And each of the four animals had six wings. The wings of the animals signify the two Testaments, by which the Church is carried up to the Heavens. However, while there are two Testaments, the spiritual wings of the same Church, on account of this twin testament, which is found in the twelve tribes of Israel, or in the twelve apostles, these wings are multiplied, two by twelve, and they give twenty-four wings. For two twelves are twenty-four. In another way, the number twelve consists of the parts of the number seven, that is, of the number three and the number four. We can say either four threes or three fours make twelve, which is a sacred number, the number of the twelve Apostles. In the number three, faith in the Holy Trinity is understood, and in the number four, the four parts of the world. Twelve is thus multiplied by two, and we get twenty-four. The number of the elect is expressed in terms of this number, by whose preaching the faith of the Holy Trinity is spread to the four corners of the world, and the whole world is raised to Heaven. We can also understand these wings in another way. The natural law is understood in the first wing, the Law of Moses in the second wing, in the third the prophets, in the fourth the Gospels, in the fifth the Epistles of the Apostles, in the sixth Canonical authority, or the doctrine of Catholic men such as Jerome, Augustine and other holy Fathers.
(Haymo of Halberstadt, Exposition of the Apocalypse of S. John, Book 7, Book I, Chapter IV. PL 117:1007, 1010. Translation by Catherine Kavanaugh, University of Notre Dame).

Rupert, Abbot of Deutz (c. 1075–1129):
Around the throne are twenty-four thrones and seated on the thrones are twenty-four elders dressed in robes with golden crowns on their heads. Just as on the seat the kingdom of God, so on these seats we understand the judicial power of the saints, about which is has been written, the saints will judge the nations. But why are the elders sitting on the seats shown to be twenty-four in number? On this matter the explanations of the Fathers diverge. For some (of whom St. Jerome is one and the most notable) wish the elders displayed throughout here to be understood as the twenty-four books of the old law. Some others understand in these same elders the Church born through the twin testaments of the patriarchs and the apostles, or certainly those who brought about the work's perfection, which is commended to six-fold number, by clear preaching of the Gospel. For four times six makes twenty-four. But we judging neither interpretation to be useless, nevertheless dare to bring forth something certain from the majesty of the scriptures.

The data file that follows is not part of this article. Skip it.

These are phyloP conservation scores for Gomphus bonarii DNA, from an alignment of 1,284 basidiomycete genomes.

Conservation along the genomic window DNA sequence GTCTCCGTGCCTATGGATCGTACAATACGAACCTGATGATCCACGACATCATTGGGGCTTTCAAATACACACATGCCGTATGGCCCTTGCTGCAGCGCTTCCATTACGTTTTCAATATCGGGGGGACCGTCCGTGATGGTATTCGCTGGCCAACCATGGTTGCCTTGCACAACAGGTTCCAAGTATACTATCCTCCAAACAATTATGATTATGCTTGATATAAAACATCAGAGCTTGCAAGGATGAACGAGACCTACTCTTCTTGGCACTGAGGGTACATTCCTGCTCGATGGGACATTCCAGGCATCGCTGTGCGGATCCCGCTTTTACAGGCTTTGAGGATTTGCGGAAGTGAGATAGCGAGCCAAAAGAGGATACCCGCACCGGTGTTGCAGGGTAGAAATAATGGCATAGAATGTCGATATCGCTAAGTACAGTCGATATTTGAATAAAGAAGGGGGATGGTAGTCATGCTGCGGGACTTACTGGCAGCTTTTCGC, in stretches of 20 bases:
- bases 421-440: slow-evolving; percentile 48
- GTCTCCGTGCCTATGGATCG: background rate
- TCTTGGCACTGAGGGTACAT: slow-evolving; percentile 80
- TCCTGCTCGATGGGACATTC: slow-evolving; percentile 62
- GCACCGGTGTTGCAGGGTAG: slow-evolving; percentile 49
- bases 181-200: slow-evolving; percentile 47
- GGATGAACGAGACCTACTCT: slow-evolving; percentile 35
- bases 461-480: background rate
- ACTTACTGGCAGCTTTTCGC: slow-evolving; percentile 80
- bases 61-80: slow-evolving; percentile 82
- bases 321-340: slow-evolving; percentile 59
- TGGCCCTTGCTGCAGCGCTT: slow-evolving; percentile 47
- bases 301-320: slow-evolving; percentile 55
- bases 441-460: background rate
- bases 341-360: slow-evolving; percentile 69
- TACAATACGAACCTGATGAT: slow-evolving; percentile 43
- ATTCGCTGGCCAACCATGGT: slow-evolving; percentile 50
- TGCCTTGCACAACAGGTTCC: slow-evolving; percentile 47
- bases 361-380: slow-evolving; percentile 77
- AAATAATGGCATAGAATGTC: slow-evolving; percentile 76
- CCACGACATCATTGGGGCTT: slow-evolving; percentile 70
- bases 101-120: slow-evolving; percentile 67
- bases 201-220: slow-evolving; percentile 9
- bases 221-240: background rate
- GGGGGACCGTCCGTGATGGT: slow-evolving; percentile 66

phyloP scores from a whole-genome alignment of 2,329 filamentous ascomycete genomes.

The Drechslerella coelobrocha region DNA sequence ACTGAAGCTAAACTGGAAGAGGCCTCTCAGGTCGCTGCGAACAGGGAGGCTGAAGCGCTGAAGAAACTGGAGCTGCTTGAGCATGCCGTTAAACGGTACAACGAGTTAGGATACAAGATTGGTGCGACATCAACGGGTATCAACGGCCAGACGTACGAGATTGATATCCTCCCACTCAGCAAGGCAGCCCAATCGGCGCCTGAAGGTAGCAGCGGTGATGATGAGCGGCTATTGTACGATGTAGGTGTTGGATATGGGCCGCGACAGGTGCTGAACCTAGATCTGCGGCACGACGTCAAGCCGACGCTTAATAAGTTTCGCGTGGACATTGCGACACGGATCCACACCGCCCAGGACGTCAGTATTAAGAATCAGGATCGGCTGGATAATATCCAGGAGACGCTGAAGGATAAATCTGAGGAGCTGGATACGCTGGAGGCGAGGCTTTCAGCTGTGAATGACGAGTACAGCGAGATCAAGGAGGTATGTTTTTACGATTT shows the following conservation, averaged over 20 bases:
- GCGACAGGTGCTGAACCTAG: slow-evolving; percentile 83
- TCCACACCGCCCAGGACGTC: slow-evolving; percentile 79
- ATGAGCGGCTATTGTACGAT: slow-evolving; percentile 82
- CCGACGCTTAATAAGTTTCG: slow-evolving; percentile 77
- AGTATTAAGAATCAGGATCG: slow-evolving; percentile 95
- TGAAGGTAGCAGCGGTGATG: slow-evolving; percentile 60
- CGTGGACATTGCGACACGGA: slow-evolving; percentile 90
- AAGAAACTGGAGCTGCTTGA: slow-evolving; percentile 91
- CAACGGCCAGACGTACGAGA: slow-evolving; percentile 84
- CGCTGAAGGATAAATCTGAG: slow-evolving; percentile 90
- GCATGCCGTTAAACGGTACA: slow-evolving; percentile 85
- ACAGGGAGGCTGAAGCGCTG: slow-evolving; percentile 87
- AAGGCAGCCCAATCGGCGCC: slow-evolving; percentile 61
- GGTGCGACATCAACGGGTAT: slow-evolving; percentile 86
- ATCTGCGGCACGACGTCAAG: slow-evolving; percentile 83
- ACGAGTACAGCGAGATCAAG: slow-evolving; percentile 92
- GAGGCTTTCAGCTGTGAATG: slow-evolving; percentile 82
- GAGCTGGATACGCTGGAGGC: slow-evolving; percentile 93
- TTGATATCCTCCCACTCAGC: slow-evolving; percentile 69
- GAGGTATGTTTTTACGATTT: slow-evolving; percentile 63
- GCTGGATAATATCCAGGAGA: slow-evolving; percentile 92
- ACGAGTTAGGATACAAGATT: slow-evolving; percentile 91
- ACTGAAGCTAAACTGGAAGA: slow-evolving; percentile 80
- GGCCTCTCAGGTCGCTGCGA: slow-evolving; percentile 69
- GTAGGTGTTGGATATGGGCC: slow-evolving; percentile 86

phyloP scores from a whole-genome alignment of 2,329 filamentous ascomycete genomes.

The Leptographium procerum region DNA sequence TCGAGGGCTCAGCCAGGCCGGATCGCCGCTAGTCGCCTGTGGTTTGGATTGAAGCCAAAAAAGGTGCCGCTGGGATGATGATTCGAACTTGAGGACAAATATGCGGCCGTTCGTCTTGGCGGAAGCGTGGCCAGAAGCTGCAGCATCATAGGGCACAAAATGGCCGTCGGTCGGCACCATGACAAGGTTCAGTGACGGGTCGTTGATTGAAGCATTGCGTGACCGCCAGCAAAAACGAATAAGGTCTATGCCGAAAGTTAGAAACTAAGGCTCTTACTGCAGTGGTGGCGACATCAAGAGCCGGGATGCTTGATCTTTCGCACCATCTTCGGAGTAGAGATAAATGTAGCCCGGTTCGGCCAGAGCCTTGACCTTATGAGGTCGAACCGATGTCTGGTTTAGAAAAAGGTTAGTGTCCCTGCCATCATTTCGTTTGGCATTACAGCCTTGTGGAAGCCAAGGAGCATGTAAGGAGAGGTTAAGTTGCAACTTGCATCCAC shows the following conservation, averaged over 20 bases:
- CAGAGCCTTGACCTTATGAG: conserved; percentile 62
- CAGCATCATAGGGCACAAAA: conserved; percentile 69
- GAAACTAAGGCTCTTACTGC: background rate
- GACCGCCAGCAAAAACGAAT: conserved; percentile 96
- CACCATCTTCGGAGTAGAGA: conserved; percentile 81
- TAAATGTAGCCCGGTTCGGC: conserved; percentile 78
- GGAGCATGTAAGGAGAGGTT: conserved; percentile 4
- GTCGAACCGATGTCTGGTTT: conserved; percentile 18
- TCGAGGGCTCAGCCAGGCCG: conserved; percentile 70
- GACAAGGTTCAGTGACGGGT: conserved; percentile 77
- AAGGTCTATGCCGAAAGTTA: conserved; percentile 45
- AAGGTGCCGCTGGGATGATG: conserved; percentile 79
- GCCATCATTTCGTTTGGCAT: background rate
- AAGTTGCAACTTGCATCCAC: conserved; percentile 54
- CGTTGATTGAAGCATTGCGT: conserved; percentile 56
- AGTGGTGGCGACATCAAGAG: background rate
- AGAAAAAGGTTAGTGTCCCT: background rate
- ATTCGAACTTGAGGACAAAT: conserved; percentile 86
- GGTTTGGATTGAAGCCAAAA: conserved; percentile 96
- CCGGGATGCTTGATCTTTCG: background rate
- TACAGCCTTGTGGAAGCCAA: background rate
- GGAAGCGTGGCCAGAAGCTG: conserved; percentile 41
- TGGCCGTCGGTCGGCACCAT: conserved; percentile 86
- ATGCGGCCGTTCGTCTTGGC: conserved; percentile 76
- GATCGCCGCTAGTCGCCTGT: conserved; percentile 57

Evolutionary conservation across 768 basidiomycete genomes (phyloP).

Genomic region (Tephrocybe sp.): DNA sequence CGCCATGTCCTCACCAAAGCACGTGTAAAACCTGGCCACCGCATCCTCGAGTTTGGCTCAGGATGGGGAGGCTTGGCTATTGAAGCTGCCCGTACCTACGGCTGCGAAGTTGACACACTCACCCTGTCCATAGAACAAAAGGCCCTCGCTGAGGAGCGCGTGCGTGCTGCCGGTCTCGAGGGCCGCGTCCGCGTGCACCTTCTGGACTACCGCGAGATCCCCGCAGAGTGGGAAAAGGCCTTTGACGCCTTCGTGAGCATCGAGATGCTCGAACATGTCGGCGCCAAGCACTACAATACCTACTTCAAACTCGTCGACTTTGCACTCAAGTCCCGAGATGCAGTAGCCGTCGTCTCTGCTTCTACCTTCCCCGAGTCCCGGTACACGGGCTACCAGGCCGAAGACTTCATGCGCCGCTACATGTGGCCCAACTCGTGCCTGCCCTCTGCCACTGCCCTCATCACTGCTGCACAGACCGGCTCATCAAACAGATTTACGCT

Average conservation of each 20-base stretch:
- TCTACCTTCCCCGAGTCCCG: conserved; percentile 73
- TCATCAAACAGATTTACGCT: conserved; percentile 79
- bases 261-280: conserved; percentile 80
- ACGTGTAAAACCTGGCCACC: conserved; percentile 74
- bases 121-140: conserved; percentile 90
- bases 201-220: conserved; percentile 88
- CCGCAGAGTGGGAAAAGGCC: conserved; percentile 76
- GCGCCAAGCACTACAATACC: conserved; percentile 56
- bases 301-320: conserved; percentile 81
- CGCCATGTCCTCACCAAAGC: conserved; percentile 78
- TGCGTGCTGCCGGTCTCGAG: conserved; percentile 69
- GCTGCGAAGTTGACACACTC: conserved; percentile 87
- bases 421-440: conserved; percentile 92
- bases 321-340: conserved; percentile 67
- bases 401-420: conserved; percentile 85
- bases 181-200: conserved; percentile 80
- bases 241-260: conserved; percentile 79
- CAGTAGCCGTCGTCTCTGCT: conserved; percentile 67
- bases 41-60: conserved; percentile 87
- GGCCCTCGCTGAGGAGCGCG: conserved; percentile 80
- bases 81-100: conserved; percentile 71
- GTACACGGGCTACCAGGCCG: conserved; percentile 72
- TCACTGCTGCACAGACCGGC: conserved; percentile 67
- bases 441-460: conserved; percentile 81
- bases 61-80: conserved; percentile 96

(Commentary of Rupert, Abbot of Deutz, On the Apocalypse of John, Book III, Chapter IV. Translation by Benjamin Panciera, The Medieval Institute, University of Notre Dame).

Peter Cellensis (c. 1115-1183):

And so, concerning the field of the belly of Jesus, in which all storehouses of wisdom and knowledge have been hidden, just as from a mound of wheat surrounded by lilies, twenty-four loaves (according to the number of twenty-four elders standing in the sight of the Lamb) in order to curb all hunger, cleanse all disease, and remove all weakness, with however much care I have been able to gather in this little book by breaking asunder the battle lines of overflowing cares. For this number both of the sons of Jacob and of the apostles of Christ signifies twice the number twelve. And so under this number are contained the books of the Old Testament. And so the complete instruction of souls is offered from this number of books and no less full refreshment is taken from this number of loaves. And so running from the east and west and north and south to the sign of Abraham that they not fail on the way, they refresh themselves from the loaves of the compassion of the Lord and they show the perpetual refreshment to their flaws.